You may remember the flight of the ball. The way it wobbled. The way it fluttered. The way it stayed low and flew long.
You may remember the pass interference penalty. The way the back judge seemed to come from the fourth row to say Tennessee had a new set of downs.
You may remember the teenage quarterback stepping forward and locating his receivers when Florida's defensive backs could not.
Or, you may choose only to remember this:
The Gators gave away a game, and perhaps a season.
The rest is just details. The moments that changed a game, and the names of those to blame.
For the third time in as many seasons, Florida has failed to get past its second game without a stumble. And this may be the worst yet.
Because this team seems stronger. This season seemed to hold more promise. The quarterback is a marvel and the possibilities were magical.
Yet, the record is still the same. One win, one loss. Again.
The Gators lost two leads to Tennessee in the fourth quarter Saturday and, because of that, there is no way to sugarcoat the rest of the game.
When it mattered most, the kicker could not hit a chip-shot field goal. When it mattered most, the offense could not get a first down. And when it mattered at any point during the night, the defense could not make a play.
The Gators were not cheated, they were beaten.
Yes, it is tempting to think otherwise. The only time officials seemed to show up on the field was to point a finger at one Florida player or another.
Until Tennessee was hit with an excessive celebration infraction in the final seconds, the disparity in penalty yards was extreme. The kind of extreme that should raise eyebrows around the Southeastern Conference office.
The Gators were penalized eight times for 77 yards. Tennessee, up to that point, had one penalty for 5 yards.
Still, it does not matter.
Yes, Tennessee defensive back Jonathan Wade deserved a personal foul penalty for shoving Florida receiver Dallas Baker. But Baker should have known better than retaliating. It is always the last shove an official recalls.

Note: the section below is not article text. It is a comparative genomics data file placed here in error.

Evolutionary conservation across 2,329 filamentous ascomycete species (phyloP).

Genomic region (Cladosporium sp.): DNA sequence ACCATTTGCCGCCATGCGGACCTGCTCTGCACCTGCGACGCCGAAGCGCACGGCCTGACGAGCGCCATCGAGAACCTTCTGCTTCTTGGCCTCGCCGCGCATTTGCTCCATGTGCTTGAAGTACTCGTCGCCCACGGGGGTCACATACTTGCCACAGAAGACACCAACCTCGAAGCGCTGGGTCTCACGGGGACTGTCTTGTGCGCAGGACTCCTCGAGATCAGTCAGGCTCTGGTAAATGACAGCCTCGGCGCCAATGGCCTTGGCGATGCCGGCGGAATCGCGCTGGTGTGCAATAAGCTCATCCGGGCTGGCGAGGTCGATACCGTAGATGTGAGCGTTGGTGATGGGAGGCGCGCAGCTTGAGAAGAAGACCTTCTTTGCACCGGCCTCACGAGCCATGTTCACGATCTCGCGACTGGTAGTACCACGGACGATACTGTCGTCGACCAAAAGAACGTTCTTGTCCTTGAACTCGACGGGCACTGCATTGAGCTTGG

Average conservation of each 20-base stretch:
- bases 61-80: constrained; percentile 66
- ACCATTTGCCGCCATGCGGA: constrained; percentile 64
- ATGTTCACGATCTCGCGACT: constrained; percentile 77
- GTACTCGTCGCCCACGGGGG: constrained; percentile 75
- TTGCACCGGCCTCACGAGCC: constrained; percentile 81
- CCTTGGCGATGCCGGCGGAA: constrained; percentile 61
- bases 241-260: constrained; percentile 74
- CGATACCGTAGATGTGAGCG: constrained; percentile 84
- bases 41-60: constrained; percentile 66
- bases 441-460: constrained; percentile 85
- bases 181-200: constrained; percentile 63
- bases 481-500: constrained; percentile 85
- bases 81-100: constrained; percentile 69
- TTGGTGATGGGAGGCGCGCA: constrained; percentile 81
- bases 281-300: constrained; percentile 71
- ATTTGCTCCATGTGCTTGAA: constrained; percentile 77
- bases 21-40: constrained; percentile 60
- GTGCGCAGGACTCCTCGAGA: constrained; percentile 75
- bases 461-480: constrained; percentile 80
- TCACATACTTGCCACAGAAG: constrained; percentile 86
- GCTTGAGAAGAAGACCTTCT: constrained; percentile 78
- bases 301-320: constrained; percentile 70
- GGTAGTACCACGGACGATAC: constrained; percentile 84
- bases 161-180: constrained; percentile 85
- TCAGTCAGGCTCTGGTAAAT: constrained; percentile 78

Baker's penalty will be recalled as the defining moment in what may be the defining game of Florida's season. The Gators were winning 28-27 when a play ended with Wade shoving Baker. Instead of walking away, Baker shoved back.
The 15 penalty yards were bad enough, but stopping the clock was worse. Instead of punting from the 38 with about 30 seconds left, the Gators were kicking from the 23 with 55 seconds to go.
Tennessee, as it turned out, would need every one of those seconds and every one of those yards.
So it would seem simple to assign fault to Baker. Or to the referee. But the truth is Florida had begun losing the game long before that play.
The Gators lost when they failed to put pressure on freshman quarterback Erik Ainge. A kid playing in the first major game of his college career took his team on two 80-yard drives in the fourth quarter, then went 28 yards in 37 seconds without a timeout to set up the winning field goal.
Ainge attempted 15 passes in the fourth quarter and was never sacked.
Whose fault is that?
Were the Gators so impressed by this wunderkind that they were afraid to rattle him with blitz packages? Or are they so scared of their own secondary they don't want to risk big plays?
Either way, the result was the same. Ainge picked apart the Florida defense as if he had been playing in front of crowds of 109,061 all his life.
Meanwhile, the great shame is that Chris Leak came of age Saturday night and it will be largely forgotten. He went from prodigy to prodigious in the time it took to loft a pass beyond the reach of a defensive back.
He may have been the best freshman quarterback in the nation last year, but he is now one of the best of any class.
We knew Leak was focused. We knew he was dedicated. We knew his mechanics were perfect and his mind was sharp.
But this, we did not know:
Leak is a character. In the way Brett Favre is a character. He has a coolness in his eyes and an inferno in his belly. He takes chances that seem reckless and completes passes that seem impossible.
When Tennessee tied the score early in the fourth quarter, when it seemed the Vols were grabbing the night by the throat, Leak skipped to the huddle.
He was having fun and seemed completely sold on the idea that good fortune was just a center's snap away.
Unfortunately, Leak's outlook was not shared by everyone on the Florida sideline. There were too many mistakes in the clutch, too many blunders in judgment.
You may remember the game that way.
Or, you may choose not to remember it at all.